to be played in Los Angeles, where Mr. MacManus spends time while working on Dancing With the Stars. Some $19,000 has been raised so far, and the bar has been reset at $100,000, according to the website

Among the biggest fundraisers so far was a raffle for a dance lesson with Mr. MacManus. Some 800 people entered. The Princeton event is a way for the dancer to meet some of his supporters — the 799 who didn’t win the raffle, and then some. “He wanted to find a way to thank his fans,” said Ms. Richman, “not just for the charity project, but also for everything through his career, including Dancing With the Stars. He wants people to feel included.”

PDT’s size limits the number of participants in the event, but that’s part of the plan. “We wanted small,” Ms. Richman said. “It’s a meet and greet, with a lot of personal interaction. He won’t perform, but we’re trying to talk him into maybe doing a dance lesson earlier in the day.”

Ms. Richman is expecting a full house. Already, one “huge fan” of Mr. MacManus is flying in from
Finland for the event. Others, from Ohio, North Carolina, and other locations, have expressed an interest. “He’s very popular and has huge support on social media, but he wants everyone, including people who don’t use websites or Twitter, to be included,” she said.

“I am very excited about my January 26 Dublin-Down330 fundraiser that is being hosted by the very kind and gracious people at Princeton Dance and Theater,” Mr. MacManus said in a printed statement. “For nearly a year, I have worked diligently to raise awareness and support for Grassroot Soccer, a charity whose vision is ‘A world mobilized through soccer to create an AIDS-free generation.’ …. I am as passionate about football [soccer] as I am about dance …. This event is a chance for me to meet many of my very generous fans while continuing the next phase of our fund-raising. I am looking forward to being in Princeton and meeting many of you.“

Tickets are available at For more information, visit

Edher Osrio of Princeton, an emergency room worker at the University Medical Center of Princeton at Plainsboro, has been accused of forcing a female patient to improperly touch him and, in a separate incident, of sexually assaulting another female patient. The alleged contact happened on November 23 with a 60-year-old female patient, while the alleged assault occurred with a 36-year-old female patient in June 2012.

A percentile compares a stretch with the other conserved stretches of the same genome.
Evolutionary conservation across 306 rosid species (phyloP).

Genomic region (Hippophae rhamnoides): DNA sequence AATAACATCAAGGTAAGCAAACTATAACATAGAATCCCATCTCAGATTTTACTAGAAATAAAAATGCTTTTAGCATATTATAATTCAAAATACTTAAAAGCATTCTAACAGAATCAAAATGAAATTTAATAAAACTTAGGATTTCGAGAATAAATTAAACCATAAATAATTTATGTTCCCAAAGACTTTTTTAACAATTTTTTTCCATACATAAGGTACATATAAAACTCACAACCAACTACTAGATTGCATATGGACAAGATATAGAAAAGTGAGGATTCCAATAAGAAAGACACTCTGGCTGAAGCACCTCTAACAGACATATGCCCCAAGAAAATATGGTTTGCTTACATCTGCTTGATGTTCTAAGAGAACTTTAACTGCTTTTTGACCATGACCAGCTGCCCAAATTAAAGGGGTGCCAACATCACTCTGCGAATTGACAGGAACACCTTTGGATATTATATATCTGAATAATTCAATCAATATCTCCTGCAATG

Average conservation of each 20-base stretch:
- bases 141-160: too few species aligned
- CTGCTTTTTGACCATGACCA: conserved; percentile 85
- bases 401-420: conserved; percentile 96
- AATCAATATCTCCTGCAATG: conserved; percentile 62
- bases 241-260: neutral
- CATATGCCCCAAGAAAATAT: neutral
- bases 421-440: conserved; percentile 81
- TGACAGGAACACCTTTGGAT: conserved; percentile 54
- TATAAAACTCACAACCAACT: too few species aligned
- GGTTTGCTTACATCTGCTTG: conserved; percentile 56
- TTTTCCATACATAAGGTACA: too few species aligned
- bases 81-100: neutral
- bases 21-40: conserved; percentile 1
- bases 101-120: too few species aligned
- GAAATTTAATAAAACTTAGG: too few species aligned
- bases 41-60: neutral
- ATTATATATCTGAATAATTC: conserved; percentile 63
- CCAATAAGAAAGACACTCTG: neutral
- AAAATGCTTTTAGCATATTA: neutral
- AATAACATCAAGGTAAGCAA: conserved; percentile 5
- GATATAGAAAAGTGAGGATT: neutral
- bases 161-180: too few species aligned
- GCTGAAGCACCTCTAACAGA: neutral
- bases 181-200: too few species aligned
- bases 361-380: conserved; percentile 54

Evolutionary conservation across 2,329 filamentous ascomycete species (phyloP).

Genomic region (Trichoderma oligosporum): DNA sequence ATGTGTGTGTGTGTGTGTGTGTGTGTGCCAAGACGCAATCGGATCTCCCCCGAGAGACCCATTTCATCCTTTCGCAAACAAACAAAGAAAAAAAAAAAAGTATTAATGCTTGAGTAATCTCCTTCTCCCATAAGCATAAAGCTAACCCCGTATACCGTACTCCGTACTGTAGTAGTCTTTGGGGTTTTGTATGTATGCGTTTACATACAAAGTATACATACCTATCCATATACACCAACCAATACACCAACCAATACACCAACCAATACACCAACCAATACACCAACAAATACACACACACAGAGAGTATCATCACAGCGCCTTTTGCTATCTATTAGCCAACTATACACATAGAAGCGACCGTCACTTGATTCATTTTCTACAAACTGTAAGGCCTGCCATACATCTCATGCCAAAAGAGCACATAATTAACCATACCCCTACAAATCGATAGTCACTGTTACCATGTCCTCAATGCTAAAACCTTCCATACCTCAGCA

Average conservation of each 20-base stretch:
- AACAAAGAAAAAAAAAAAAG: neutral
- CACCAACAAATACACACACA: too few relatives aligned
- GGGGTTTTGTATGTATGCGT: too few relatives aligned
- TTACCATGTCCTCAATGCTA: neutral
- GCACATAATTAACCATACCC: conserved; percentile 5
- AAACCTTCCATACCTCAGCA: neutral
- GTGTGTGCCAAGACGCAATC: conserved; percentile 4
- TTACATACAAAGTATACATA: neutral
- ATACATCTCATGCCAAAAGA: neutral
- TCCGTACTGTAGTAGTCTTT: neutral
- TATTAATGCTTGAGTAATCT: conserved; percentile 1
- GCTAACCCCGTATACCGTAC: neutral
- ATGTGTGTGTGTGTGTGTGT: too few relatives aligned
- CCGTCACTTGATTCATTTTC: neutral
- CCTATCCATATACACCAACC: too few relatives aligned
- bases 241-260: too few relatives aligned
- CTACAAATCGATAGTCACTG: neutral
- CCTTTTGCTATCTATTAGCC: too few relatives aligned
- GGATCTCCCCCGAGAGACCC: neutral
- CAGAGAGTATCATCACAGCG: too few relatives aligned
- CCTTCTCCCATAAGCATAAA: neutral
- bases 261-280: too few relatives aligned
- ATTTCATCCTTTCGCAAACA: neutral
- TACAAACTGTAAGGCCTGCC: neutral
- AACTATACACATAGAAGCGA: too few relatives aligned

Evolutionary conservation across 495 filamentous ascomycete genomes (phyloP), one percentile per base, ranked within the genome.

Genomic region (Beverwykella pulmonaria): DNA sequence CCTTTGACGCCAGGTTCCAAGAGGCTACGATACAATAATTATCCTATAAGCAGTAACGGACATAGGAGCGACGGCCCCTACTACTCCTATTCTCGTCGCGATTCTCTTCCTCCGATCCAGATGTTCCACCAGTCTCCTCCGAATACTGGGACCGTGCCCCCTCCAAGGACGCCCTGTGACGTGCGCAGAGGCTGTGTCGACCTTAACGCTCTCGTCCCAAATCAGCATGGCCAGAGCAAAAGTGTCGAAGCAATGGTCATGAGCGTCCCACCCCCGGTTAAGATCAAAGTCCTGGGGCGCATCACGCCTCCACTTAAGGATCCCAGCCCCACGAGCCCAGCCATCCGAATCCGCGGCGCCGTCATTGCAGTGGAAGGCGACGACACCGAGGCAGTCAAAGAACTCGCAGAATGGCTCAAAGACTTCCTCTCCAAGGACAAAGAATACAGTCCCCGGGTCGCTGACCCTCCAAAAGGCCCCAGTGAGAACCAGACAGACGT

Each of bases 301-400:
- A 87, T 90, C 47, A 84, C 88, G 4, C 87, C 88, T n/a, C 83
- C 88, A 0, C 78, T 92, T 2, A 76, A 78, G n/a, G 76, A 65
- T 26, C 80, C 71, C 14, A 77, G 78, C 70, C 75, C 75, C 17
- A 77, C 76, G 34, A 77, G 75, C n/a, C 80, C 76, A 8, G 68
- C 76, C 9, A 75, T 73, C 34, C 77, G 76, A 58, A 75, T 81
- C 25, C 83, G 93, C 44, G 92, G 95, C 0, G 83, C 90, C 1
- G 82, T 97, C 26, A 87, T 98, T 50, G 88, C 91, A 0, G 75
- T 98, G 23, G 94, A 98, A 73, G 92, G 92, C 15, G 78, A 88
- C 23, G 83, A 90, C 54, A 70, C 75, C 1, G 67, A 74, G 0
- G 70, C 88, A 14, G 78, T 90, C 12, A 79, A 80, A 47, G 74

The following statements from Princeton HealthCare System (PHCS) are in response to questions about the ongoing investigation involving PHCS employee, Edher Osorio, and about Mr. Osorio’s return to work after he was the subject of a criminal investigation that was conducted earlier this year. We are providing these statements in response to those inquiries. In June of 2012, a patient complained that a PHCS employee had inappropriate sexual contact with her. The Plainsboro police and the Middlesex County Sex Crimes Unit conducted a thorough investigation and did not find a reason to charge the employee with a crime. The employee was an employee in good standing at that time. As is our practice, we had conducted a thorough pre-employment reference check and criminal background check, and he had passed both. At the time of the investigation, the employee had no record of criminal conduct or of patient complaints and had not been charged with a crime. He was allowed to return to work when the investigation was completed. PHCS is fully cooperating with the police investigation, and are unable to comment on the case.

Mr. Osorio is being held at the Middlesex County Adult Correction Center in North Brunswick in lieu of $200,000 bail.

Anyone with information that may be relevant is asked to call Investigator Terpanick of the Middlesex County Prosecutor’s Office at (732) 745-3600, or Detective McElrath of the Plainsboro Police Department at (609) 799-2333.

They are forbidden by law to take official action until January 1. But the new Princeton Council, headed by Mayor-elect Liz Lempert, held its first preliminary meeting Monday to get a head start on what is sure to be a busy schedule once consolidation takes effect January 1.

“What we’re doing here is getting organized so we can hit the ground running on January 1,” said Ms. Lempert. While no voting was permitted, there was “a lot of housekeeping” to attend to, she added. The six members of the newly elected Council, all Democrats, were in attendance. Seated around a table, instead of on the dais, were Jenny Crumiller, Jo Butler, and Heather Howard, who are part of the current Borough Council, along with Lance Liverman and Bernie Miller, who come from Township Committee. The two governing bodies officially become one on the first day of 2013.

Chief among the topics at this preliminary meeting was trash and food waste collection. Borough residents currently have their trash picked up once a week, while Township residents use other services. Once consolidation takes effect, Township residents can either have their refuse picked up by the municipality or continue to contract privately.